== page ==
We have a treaty claim for the electro-magnetic spectrum, which includes among other thins, all light and sound waves, including sunshine. We have a claim for ownership of all indigenous flora and fauna and it is interesting to note that this was the biggest single item on the legal aid bill last year, ($5650,000).

I note that Tainui is seeking an environmental pollution tax on Waikato River water users and other Iwi have parallel claims and expectations. I believe the time has come for government to legislate the bounds of Treaty of Waitangi claims and the Waitangi Tribunal's jurisdiction. Private title should not be challenged and air, water, foreshore, sunshine and radio waves should be off limits.

Today the concept of 'treaty partnership' pervades society. Politically correct institutions and bureaucracies including government departments, local bodies, universities, schools, polytechnics and hospitals all parade their cultural correctness assigning treaty partnership a top priority.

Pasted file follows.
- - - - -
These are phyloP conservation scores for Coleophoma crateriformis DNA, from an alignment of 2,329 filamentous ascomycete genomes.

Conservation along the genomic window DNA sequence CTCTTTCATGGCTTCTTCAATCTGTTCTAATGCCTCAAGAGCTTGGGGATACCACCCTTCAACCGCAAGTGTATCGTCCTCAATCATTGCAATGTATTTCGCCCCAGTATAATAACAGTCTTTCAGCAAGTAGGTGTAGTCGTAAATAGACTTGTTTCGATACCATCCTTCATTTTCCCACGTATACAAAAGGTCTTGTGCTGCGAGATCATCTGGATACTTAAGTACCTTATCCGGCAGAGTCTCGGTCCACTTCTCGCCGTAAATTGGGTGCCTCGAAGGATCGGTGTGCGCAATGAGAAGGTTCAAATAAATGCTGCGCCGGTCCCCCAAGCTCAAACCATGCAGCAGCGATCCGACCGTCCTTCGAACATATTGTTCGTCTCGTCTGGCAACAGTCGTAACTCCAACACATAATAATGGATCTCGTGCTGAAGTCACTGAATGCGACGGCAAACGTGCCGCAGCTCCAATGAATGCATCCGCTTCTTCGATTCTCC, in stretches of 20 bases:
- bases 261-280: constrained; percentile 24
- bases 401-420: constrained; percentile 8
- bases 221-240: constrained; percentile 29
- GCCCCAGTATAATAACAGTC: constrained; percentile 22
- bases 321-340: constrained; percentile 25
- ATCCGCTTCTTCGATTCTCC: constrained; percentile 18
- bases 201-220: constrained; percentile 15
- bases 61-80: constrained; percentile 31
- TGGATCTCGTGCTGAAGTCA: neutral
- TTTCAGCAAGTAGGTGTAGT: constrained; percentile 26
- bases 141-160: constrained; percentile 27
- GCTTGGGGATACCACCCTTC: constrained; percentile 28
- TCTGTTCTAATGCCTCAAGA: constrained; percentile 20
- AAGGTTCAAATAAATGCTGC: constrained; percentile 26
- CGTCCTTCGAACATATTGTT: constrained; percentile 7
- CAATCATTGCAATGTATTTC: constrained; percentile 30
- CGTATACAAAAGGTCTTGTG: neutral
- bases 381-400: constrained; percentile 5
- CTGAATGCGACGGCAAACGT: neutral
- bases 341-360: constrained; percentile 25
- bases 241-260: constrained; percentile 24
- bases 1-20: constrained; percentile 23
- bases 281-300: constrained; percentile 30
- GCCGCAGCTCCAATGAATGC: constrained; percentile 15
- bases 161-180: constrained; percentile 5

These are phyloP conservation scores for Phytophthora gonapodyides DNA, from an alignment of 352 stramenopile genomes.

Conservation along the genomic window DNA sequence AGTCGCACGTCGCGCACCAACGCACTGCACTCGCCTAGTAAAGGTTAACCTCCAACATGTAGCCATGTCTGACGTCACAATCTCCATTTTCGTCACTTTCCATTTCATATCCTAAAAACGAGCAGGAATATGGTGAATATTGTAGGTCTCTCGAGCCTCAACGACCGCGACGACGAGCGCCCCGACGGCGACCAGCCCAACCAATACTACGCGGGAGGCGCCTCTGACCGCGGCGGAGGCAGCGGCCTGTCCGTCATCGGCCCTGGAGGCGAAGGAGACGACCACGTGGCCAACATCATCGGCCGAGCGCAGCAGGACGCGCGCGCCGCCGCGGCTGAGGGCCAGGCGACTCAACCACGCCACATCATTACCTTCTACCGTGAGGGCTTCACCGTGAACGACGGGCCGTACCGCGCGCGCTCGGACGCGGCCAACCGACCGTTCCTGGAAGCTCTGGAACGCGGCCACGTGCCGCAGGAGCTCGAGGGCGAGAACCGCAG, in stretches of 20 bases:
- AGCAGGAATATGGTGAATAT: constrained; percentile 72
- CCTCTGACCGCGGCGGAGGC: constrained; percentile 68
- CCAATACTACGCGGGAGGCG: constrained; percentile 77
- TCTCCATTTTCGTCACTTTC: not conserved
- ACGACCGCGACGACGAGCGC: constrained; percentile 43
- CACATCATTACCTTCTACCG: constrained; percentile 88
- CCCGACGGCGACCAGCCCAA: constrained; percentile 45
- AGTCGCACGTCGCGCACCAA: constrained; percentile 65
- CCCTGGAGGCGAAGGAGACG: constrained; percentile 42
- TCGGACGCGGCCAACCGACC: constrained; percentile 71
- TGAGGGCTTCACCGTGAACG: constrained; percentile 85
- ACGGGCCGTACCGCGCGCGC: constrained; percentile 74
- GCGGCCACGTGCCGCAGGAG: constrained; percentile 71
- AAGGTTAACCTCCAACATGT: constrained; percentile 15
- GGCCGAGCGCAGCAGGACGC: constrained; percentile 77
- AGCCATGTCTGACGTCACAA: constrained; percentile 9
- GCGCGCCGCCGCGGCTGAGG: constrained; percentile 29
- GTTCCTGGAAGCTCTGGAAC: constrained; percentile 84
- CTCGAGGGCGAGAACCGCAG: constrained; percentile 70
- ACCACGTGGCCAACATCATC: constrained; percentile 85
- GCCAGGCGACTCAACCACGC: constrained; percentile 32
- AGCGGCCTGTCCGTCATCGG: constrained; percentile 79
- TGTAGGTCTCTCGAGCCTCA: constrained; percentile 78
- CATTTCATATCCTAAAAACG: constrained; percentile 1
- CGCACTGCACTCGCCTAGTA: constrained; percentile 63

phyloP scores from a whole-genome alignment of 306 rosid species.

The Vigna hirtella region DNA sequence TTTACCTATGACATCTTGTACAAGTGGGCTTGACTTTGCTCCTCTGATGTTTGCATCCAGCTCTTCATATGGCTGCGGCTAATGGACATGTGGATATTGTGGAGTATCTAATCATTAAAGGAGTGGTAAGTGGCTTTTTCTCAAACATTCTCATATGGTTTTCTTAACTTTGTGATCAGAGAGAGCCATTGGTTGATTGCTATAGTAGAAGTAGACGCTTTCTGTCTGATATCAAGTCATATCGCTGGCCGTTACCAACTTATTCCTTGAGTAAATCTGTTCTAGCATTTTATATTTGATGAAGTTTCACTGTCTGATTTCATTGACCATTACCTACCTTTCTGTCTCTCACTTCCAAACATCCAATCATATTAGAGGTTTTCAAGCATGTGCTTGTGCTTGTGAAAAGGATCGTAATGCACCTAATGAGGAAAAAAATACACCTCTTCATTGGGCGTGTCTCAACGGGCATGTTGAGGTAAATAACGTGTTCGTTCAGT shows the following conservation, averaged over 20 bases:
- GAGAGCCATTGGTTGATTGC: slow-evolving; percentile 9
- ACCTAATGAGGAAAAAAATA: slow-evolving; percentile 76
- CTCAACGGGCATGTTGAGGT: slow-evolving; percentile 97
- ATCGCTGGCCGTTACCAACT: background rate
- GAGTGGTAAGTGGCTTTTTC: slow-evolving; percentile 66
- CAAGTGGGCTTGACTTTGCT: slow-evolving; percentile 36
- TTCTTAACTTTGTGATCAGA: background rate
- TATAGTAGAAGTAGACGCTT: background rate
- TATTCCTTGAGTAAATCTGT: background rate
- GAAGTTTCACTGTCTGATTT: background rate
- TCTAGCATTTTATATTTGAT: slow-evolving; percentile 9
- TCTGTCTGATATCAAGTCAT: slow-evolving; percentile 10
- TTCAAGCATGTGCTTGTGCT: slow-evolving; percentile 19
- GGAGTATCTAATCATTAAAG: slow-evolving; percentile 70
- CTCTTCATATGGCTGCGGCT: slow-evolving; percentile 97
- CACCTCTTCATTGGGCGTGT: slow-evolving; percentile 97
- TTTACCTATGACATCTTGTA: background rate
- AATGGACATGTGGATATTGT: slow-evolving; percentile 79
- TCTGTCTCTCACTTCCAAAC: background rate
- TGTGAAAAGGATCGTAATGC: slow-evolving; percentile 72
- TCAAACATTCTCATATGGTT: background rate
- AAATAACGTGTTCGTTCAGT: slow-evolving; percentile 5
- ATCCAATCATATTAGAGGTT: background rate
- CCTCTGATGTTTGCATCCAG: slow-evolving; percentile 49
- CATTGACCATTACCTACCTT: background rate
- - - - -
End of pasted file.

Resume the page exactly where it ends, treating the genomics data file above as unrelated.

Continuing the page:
'Treaty partnership' is an invention of the 1980's. It is a Court of Appeal generated nonsense. The Treaty of Waitangi is a political document but the politicians of the mid 1980's (myself included) abrogated their responsibilities and invited short-sighted judges to rewrite history and law. A task they undertook with relish.

The single sovereignty of Article One and the conferment of full citizenship in Article Three have nothing to do with partnership. To extend a concept of mutual rights and obligations of two distinct populations in 1840 to an outright partnership between their 6th and 7th generation descendants is bizarre in the extreme.

'Partnership' is becoming codeword for split or dual sovereignty. Increasingly statutes such as the Environment Act and conservation Act are being amended to enhance the concept of share sovereignty.